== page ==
Ferment all the things!
a short intro to all things biomanufacturing
Growing new things with biology can be sustainable, efficient, healthy, and even cheap. Using biotechnology to facilitate this process is one of the 20th Century’s greatest achievements and will be key to living sustainably in a warming world. While I firmly believe that we must begin engineering the living world around us, to survive, in the meantime we must engineer living systems in controlled environments.
The synthetic biology revolution is a biomanufacturing revolution. You can call it fermentation, biosynthesis, bioproduction, or bioconversion. At its core, it’s growing cells and processing them to produce a product of interest. Let’s walk through the different ways this is done today and some big problems we still need to solve.
Biomanufacturing in mammalian cells
Biotech of the ‘80s and ‘90s was powered by engineered mammalian cells producing revolutionary new biologic drugs (mostly antibodies) at companies like Genentech and Amgen. These are commonly highly regulated, complex, and expensive production systems used for very high-value products. Worth a side note that lab grown meat falls in this category.
This is the fermentation we know and love: brewing beer and making kombucha. In this case, microbes consume sugar or other carbon sources to produce an end product, such as Ethanol in the case of biofuels, heme protein like Impossible Foods, or additives like citric acid.
The end product may also be the whole microbe itself, in the case of “single cell protein” used for aquafeed, or probiotics, which are beneficial microbes you might find in yogurt or dietary supplements.
In this case, the sun + atmospheric CO₂ act as “feedstock.” Algae is the big player, including cyanobacteria like Spirulina (Spira). Feedstocks are plentiful and widespread, but you must grow these organisms in photobioreactors or open pond systems. We’re also seeing companies using whole plants as bioreactors (Tiamat, Nobell Foods).
Syngas and C1 fermentation
There are microbes that can use carbon rich gasses as their carbon source (rather than sugar). Syngas uses a mixture of H, CO, and CO₂ as feedstock for microbes - C1 fermentation uses CO₂, CO, or CH₄ (methane). Today these gas fermentation techniques are used for producing Ethanol, Butanol, jet fuel (Lanzajet), and even single cell protein (Novonutrients). Using CO₂ as feedstock sounds great (these fermentation processes are potentially carbon negative), but gas fermentation requires expensive infrastructure and is generally inefficient.
Enzymatic transformation and biocatalysis
Rather than relying on enzymatic pathways within cells, why not isolate enzymes and use them to transform one substance into another? A feedstock is processed using various enzymes (natural catalysts) to produce the product of interest. The enzymes are made in living cells, but are then isolated and used “cell free.” Solugen is transforming carbon sources into chemicals and Sweegen turns Stevia into a better sweetener.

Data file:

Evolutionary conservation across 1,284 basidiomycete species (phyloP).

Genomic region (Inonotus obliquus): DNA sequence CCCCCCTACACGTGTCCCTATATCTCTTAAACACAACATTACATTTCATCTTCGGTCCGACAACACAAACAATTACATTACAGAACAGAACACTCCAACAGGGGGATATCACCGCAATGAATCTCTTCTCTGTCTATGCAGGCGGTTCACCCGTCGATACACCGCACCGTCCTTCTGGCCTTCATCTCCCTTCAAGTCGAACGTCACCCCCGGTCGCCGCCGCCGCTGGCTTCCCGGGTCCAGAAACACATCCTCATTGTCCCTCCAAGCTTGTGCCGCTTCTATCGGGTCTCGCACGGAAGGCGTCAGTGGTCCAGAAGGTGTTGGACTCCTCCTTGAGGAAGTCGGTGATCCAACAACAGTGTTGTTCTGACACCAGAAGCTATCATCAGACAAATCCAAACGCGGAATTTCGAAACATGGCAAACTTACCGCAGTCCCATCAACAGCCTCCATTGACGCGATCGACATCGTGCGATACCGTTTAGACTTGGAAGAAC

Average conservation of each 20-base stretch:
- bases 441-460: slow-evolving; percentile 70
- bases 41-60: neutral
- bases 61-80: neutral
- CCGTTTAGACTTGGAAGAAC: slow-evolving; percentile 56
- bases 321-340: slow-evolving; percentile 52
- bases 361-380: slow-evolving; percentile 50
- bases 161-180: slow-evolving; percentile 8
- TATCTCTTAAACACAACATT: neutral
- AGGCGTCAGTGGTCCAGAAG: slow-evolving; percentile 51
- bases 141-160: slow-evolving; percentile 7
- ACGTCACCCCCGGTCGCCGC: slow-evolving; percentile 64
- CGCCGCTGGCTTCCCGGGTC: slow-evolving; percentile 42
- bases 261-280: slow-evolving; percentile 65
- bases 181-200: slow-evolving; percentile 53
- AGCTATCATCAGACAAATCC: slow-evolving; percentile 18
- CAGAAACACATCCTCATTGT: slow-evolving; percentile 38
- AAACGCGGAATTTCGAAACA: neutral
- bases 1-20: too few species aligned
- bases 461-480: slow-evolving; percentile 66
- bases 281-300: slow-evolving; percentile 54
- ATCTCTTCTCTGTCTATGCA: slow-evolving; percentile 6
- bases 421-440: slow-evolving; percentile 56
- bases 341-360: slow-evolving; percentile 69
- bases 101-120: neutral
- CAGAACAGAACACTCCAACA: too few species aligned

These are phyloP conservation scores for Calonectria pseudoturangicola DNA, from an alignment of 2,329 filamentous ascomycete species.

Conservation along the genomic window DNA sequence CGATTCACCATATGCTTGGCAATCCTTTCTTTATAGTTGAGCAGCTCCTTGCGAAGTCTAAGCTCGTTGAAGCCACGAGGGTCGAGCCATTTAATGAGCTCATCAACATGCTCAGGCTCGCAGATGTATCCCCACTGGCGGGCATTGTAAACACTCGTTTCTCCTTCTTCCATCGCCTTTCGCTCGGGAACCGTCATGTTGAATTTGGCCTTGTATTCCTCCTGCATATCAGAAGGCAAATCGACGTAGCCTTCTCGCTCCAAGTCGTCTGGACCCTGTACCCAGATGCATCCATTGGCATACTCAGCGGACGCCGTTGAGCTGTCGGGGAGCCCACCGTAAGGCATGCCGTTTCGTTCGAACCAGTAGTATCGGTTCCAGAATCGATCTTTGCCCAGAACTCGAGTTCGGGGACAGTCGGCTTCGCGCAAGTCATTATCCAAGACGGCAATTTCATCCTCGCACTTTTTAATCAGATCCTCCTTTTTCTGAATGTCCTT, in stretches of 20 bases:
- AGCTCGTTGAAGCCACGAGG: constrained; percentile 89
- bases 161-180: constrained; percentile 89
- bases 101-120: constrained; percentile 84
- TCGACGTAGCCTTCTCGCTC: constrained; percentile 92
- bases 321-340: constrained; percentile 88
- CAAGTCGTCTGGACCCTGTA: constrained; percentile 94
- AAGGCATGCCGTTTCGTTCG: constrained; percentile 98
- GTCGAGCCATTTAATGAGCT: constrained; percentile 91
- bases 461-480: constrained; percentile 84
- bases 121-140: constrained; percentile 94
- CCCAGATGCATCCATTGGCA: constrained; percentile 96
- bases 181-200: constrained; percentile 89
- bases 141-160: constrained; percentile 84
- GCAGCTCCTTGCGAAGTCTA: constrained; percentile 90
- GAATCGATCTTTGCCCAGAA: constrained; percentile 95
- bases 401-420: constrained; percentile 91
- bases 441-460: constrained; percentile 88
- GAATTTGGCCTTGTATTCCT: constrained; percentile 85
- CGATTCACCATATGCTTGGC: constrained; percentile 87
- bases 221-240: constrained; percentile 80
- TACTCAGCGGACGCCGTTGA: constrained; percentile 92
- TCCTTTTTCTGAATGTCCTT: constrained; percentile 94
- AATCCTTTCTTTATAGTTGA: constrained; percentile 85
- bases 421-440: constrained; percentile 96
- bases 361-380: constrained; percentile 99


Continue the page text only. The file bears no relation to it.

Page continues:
Electroactive bacteria can exchange electrons and energy with their environments, effectively allowing electric currents in the fermentation medium to drive metabolism. Electricity can also be used to produce H from water which is then metabolized by microbes called hydrogenotrophs (Solar Foods).
Solid state fermentation
To wrap up this lengthy list, I want to touch on solid state fermentation. Rather than liquid phase microbes swirling in a tank, here organisms grow on a solid medium. It commonly uses fungal species that are able to convert solid biomass into higher value products - some turn waste biomass into packaging or textiles (Mycoworks). Others are exploring opportunities in food (Sincarne).
That’s a lot of variations, and we’re going to need the whole rainbow to successfully decarbonize our economy. There will not be one type of biomanufacturing to rule them all.
The biggest challenge we are now facing is economically scaling these processes. Making stuff at bench scale can usually be done fairly easily, but a huge amount of optimization is needed to economically reach commercialization: you need high titers and predictable growth rates. If you can make it at 1L, that means little for making it at 100L or 100,000L. Smaller batches might be OK for high value products, but much larger scale is needed for food, chemicals, and lower value commodity products.
Additionally, downstream processing (purification) is most of the cost of making a bioproduct. Even if your microbe grows great, you’ve got to get through DSP.
Lastly, we need more people building large scale biomanufacturing infrastructure in this country. There is a dire shortage of capacity for sale or rent, of capital willing to put steel in the ground, and an even greater shortage of talented people to build and manage this infrastructure.
NOTE: I’m sure I missed some other interesting biomanufacturing techniques, so feel free to get in touch and let me know.